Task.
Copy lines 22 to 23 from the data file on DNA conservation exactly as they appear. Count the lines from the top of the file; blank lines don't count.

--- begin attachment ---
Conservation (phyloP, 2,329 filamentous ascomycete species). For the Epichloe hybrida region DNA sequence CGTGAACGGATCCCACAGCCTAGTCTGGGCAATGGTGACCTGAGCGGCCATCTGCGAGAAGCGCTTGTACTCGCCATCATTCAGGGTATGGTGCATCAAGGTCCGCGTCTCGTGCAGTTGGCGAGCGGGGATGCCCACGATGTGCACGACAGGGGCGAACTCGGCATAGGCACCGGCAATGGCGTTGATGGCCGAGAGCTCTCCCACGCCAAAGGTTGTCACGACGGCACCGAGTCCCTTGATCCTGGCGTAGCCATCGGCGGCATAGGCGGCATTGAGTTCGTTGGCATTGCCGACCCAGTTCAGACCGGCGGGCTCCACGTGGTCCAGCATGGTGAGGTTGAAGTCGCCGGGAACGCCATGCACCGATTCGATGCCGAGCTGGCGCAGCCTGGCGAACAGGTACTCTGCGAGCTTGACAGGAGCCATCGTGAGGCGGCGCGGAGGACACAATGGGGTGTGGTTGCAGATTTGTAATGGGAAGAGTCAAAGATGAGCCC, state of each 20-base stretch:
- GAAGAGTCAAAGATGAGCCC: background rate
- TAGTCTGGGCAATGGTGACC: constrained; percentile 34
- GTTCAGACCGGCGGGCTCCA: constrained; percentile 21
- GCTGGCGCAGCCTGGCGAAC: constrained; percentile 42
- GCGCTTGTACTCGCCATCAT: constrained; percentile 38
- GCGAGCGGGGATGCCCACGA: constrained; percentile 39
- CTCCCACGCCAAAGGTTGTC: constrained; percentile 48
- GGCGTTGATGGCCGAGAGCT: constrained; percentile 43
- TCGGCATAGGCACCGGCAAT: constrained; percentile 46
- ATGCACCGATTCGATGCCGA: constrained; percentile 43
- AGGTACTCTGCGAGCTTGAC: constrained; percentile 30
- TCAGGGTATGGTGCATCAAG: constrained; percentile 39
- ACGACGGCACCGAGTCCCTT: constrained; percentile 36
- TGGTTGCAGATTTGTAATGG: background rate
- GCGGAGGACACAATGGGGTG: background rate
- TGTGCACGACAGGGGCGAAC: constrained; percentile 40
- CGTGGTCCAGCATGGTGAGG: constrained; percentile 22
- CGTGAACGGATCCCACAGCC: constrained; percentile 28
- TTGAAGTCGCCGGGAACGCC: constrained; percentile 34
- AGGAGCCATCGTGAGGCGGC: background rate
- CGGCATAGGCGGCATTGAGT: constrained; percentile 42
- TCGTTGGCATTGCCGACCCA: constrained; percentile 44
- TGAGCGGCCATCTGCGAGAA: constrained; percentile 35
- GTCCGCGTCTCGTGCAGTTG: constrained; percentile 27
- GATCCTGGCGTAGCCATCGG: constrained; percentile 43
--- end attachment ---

- CGGCATAGGCGGCATTGAGT: constrained; percentile 42
- TCGTTGGCATTGCCGACCCA: constrained; percentile 44